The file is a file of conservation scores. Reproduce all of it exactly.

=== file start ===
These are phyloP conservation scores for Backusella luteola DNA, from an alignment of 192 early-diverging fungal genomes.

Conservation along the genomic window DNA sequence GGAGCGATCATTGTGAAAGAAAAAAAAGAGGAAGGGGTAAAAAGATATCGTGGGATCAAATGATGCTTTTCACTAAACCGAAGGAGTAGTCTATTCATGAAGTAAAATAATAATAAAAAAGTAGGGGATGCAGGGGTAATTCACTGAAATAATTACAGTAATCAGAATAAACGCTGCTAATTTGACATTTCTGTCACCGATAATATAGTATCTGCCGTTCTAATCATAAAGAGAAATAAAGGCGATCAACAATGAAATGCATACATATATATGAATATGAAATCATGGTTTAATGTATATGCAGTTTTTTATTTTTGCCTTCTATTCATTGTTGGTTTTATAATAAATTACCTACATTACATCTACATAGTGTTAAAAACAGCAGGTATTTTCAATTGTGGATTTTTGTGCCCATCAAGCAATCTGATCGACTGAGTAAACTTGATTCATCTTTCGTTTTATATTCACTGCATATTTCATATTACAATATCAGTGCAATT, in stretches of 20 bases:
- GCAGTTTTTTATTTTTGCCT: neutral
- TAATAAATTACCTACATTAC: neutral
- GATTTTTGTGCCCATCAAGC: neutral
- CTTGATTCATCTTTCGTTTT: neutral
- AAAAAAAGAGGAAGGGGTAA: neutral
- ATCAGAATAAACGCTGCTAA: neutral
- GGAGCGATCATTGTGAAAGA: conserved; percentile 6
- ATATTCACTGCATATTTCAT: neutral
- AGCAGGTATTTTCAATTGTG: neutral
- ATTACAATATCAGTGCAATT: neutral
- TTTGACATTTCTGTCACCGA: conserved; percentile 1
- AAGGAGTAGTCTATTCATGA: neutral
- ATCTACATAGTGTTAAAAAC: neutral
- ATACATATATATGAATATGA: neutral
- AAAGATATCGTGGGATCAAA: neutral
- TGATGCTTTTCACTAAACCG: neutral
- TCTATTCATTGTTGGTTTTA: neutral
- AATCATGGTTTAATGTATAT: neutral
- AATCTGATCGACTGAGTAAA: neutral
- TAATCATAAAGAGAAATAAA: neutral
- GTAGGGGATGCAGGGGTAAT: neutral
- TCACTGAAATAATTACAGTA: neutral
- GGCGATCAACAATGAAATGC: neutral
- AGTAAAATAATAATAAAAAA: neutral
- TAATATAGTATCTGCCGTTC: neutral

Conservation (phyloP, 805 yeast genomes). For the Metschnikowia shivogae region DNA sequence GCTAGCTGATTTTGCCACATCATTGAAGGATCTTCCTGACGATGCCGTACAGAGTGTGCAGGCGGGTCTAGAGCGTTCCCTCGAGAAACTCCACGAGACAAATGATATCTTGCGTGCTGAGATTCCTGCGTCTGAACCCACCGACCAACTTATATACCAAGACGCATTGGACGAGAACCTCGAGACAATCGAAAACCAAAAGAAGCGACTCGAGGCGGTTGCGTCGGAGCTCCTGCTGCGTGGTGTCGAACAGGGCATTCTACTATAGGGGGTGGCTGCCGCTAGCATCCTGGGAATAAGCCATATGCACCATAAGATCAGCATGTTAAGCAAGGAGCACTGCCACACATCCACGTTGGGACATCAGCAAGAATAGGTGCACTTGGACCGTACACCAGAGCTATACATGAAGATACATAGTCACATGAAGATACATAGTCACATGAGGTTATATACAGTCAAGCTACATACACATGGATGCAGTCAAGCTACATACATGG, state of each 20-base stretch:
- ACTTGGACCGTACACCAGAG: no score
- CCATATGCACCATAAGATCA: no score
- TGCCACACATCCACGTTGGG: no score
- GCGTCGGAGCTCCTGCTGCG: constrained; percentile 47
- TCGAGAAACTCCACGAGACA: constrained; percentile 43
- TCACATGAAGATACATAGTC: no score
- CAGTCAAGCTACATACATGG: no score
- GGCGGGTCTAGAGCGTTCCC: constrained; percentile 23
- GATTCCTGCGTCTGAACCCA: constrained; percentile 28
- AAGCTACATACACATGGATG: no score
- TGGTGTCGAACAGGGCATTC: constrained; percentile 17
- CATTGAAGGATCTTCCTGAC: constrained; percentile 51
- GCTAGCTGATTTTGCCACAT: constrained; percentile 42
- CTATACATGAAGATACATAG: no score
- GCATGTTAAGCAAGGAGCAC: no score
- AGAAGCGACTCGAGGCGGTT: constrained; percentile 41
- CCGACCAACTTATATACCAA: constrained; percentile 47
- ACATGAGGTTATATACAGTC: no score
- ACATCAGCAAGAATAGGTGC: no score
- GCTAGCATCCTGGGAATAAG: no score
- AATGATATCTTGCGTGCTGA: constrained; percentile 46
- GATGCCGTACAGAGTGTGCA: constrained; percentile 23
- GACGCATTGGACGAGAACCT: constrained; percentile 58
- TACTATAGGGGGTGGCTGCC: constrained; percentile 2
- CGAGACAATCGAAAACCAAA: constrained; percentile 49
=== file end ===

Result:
These are phyloP conservation scores for Backusella luteola DNA, from an alignment of 192 early-diverging fungal genomes.

Conservation along the genomic window DNA sequence GGAGCGATCATTGTGAAAGAAAAAAAAGAGGAAGGGGTAAAAAGATATCGTGGGATCAAATGATGCTTTTCACTAAACCGAAGGAGTAGTCTATTCATGAAGTAAAATAATAATAAAAAAGTAGGGGATGCAGGGGTAATTCACTGAAATAATTACAGTAATCAGAATAAACGCTGCTAATTTGACATTTCTGTCACCGATAATATAGTATCTGCCGTTCTAATCATAAAGAGAAATAAAGGCGATCAACAATGAAATGCATACATATATATGAATATGAAATCATGGTTTAATGTATATGCAGTTTTTTATTTTTGCCTTCTATTCATTGTTGGTTTTATAATAAATTACCTACATTACATCTACATAGTGTTAAAAACAGCAGGTATTTTCAATTGTGGATTTTTGTGCCCATCAAGCAATCTGATCGACTGAGTAAACTTGATTCATCTTTCGTTTTATATTCACTGCATATTTCATATTACAATATCAGTGCAATT, in stretches of 20 bases:
- GCAGTTTTTTATTTTTGCCT: neutral
- TAATAAATTACCTACATTAC: neutral
- GATTTTTGTGCCCATCAAGC: neutral
- CTTGATTCATCTTTCGTTTT: neutral
- AAAAAAAGAGGAAGGGGTAA: neutral
- ATCAGAATAAACGCTGCTAA: neutral
- GGAGCGATCATTGTGAAAGA: conserved; percentile 6
- ATATTCACTGCATATTTCAT: neutral
- AGCAGGTATTTTCAATTGTG: neutral
- ATTACAATATCAGTGCAATT: neutral
- TTTGACATTTCTGTCACCGA: conserved; percentile 1
- AAGGAGTAGTCTATTCATGA: neutral
- ATCTACATAGTGTTAAAAAC: neutral
- ATACATATATATGAATATGA: neutral
- AAAGATATCGTGGGATCAAA: neutral
- TGATGCTTTTCACTAAACCG: neutral
- TCTATTCATTGTTGGTTTTA: neutral
- AATCATGGTTTAATGTATAT: neutral
- AATCTGATCGACTGAGTAAA: neutral
- TAATCATAAAGAGAAATAAA: neutral
- GTAGGGGATGCAGGGGTAAT: neutral
- TCACTGAAATAATTACAGTA: neutral
- GGCGATCAACAATGAAATGC: neutral
- AGTAAAATAATAATAAAAAA: neutral
- TAATATAGTATCTGCCGTTC: neutral

Conservation (phyloP, 805 yeast genomes). For the Metschnikowia shivogae region DNA sequence GCTAGCTGATTTTGCCACATCATTGAAGGATCTTCCTGACGATGCCGTACAGAGTGTGCAGGCGGGTCTAGAGCGTTCCCTCGAGAAACTCCACGAGACAAATGATATCTTGCGTGCTGAGATTCCTGCGTCTGAACCCACCGACCAACTTATATACCAAGACGCATTGGACGAGAACCTCGAGACAATCGAAAACCAAAAGAAGCGACTCGAGGCGGTTGCGTCGGAGCTCCTGCTGCGTGGTGTCGAACAGGGCATTCTACTATAGGGGGTGGCTGCCGCTAGCATCCTGGGAATAAGCCATATGCACCATAAGATCAGCATGTTAAGCAAGGAGCACTGCCACACATCCACGTTGGGACATCAGCAAGAATAGGTGCACTTGGACCGTACACCAGAGCTATACATGAAGATACATAGTCACATGAAGATACATAGTCACATGAGGTTATATACAGTCAAGCTACATACACATGGATGCAGTCAAGCTACATACATGG, state of each 20-base stretch:
- ACTTGGACCGTACACCAGAG: no score
- CCATATGCACCATAAGATCA: no score
- TGCCACACATCCACGTTGGG: no score
- GCGTCGGAGCTCCTGCTGCG: constrained; percentile 47
- TCGAGAAACTCCACGAGACA: constrained; percentile 43
- TCACATGAAGATACATAGTC: no score
- CAGTCAAGCTACATACATGG: no score
- GGCGGGTCTAGAGCGTTCCC: constrained; percentile 23
- GATTCCTGCGTCTGAACCCA: constrained; percentile 28
- AAGCTACATACACATGGATG: no score
- TGGTGTCGAACAGGGCATTC: constrained; percentile 17
- CATTGAAGGATCTTCCTGAC: constrained; percentile 51
- GCTAGCTGATTTTGCCACAT: constrained; percentile 42
- CTATACATGAAGATACATAG: no score
- GCATGTTAAGCAAGGAGCAC: no score
- AGAAGCGACTCGAGGCGGTT: constrained; percentile 41
- CCGACCAACTTATATACCAA: constrained; percentile 47
- ACATGAGGTTATATACAGTC: no score
- ACATCAGCAAGAATAGGTGC: no score
- GCTAGCATCCTGGGAATAAG: no score
- AATGATATCTTGCGTGCTGA: constrained; percentile 46
- GATGCCGTACAGAGTGTGCA: constrained; percentile 23
- GACGCATTGGACGAGAACCT: constrained; percentile 58
- TACTATAGGGGGTGGCTGCC: constrained; percentile 2
- CGAGACAATCGAAAACCAAA: constrained; percentile 49